Nellie Two Bears Gates (Dakota: Maȟpíya Boǧáŋwiŋ, ca. 1854–1935) was a Native American artist whose beadwork depicted Yanktonai Dakota history and culture. Beaded suitcases and valises that she gave as gifts are now part of art collections and exhibitions.
Nellie Two Bears Gates was born in 1854 on the traditional land of the Yanktonai IháŋktȟuŋwaŋnaDakota which lay between the Missouri and James River in what is now North and South Dakota. Her Dakota name was Mahpiya Bogawin, meaning “Gathering of Clouds Woman.” She was the eldest child of Chief Two Bears (d. 1878 or 1879) and his fourth wife, Honkakagewin.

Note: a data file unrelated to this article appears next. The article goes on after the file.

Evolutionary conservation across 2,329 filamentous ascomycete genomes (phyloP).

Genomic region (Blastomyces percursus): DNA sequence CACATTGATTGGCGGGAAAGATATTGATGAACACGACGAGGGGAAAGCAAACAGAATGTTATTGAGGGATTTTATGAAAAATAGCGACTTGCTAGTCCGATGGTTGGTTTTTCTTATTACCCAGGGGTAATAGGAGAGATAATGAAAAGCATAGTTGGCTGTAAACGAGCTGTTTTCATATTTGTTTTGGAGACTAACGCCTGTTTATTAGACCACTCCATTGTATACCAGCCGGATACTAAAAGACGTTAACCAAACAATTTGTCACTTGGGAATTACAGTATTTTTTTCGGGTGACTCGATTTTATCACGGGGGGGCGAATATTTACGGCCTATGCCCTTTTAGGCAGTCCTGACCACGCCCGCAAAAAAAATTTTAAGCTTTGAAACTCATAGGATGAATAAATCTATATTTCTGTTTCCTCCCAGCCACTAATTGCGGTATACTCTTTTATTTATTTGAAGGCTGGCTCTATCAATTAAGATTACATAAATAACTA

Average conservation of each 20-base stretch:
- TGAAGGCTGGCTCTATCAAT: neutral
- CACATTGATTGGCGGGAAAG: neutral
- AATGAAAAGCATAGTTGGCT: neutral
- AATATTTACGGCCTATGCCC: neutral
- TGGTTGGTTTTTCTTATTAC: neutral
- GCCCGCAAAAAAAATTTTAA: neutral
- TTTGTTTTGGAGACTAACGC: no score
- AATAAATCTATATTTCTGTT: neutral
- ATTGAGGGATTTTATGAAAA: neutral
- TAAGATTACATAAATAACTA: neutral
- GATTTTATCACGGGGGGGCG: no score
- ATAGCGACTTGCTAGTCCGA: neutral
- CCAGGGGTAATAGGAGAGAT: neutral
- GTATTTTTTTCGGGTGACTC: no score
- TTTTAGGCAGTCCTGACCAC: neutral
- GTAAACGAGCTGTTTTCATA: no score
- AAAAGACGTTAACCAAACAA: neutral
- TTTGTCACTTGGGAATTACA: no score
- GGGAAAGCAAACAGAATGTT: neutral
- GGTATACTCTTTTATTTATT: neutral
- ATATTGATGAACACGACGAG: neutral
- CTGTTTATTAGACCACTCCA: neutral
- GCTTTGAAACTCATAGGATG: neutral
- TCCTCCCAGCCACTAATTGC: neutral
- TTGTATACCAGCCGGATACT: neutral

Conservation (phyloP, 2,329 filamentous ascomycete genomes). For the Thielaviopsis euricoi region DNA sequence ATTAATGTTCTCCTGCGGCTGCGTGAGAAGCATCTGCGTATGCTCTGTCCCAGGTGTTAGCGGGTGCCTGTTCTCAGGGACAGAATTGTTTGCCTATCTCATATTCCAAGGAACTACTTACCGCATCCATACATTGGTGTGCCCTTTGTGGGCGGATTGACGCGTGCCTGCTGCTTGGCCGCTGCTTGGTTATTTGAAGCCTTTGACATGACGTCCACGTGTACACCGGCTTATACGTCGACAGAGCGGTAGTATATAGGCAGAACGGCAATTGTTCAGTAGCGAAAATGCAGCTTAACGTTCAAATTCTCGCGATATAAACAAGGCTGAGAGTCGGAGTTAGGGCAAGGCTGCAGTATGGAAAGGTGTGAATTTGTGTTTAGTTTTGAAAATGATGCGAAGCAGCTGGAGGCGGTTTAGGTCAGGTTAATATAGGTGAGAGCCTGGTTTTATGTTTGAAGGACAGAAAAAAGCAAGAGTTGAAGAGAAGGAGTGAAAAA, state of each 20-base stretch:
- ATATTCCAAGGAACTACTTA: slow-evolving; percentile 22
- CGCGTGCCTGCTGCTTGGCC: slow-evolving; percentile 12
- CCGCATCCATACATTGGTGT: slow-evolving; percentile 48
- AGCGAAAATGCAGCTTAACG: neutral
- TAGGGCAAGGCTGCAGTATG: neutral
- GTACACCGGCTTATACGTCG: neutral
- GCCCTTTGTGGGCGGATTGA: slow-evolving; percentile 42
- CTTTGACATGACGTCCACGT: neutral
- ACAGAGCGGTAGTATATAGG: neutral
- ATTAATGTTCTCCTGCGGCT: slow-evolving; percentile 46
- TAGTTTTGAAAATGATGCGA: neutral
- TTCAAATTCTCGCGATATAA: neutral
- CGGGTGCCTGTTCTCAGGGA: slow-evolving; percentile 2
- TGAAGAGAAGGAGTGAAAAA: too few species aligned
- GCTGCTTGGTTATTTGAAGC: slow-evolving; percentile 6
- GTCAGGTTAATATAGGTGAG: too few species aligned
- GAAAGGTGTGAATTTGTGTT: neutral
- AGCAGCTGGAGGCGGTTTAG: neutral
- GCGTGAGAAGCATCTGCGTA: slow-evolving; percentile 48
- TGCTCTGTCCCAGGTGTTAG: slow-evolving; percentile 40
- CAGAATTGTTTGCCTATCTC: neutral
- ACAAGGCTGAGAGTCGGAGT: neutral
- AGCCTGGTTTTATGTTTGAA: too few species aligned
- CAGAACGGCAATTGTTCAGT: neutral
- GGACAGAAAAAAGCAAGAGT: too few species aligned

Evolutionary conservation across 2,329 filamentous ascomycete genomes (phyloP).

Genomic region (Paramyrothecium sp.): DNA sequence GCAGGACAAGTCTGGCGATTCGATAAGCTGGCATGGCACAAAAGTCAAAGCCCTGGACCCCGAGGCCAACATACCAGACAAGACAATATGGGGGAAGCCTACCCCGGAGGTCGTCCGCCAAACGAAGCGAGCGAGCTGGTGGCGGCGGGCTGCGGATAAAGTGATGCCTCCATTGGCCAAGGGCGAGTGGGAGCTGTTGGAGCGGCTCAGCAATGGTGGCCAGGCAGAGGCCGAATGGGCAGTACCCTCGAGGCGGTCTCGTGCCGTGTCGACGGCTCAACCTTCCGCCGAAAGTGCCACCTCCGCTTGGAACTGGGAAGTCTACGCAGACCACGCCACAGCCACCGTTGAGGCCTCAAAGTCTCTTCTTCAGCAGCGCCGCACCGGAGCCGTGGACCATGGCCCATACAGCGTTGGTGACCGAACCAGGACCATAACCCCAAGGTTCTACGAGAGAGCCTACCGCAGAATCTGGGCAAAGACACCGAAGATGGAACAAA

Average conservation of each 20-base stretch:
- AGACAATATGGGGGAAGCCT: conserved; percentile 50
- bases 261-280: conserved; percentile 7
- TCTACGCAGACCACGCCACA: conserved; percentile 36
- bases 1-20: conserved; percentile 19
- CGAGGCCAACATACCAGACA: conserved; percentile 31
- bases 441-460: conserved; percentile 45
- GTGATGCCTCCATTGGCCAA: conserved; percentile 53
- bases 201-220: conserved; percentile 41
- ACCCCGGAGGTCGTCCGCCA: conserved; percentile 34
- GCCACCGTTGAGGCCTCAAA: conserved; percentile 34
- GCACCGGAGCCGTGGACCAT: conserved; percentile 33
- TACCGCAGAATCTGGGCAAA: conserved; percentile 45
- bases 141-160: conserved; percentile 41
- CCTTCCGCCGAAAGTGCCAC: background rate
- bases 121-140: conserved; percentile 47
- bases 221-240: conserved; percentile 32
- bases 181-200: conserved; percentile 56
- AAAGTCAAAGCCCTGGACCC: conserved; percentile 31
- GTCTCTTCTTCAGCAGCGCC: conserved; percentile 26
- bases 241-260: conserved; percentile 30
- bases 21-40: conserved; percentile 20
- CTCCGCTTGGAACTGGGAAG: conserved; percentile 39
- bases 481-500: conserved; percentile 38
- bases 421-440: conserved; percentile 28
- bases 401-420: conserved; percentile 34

At the age of seven, Nellie was taken from her family and placed in a Catholic boarding school at St. Joseph, Missouri where she stayed for eleven years. At school Nellie excelled academically and became fluent in English and French. In 1863 when she was nine and still at boarding school, her family’s village was attacked and destroyed at the Battle of Whitestone Hill. Her father Chief Two Bears was one of the signers of the Treaty of Fort Laramie (1868) and settled at Standing Rock Reservation. At 18 Nellie returned to live with her family at Standing Rock after which she exclusively spoke the Dakota language.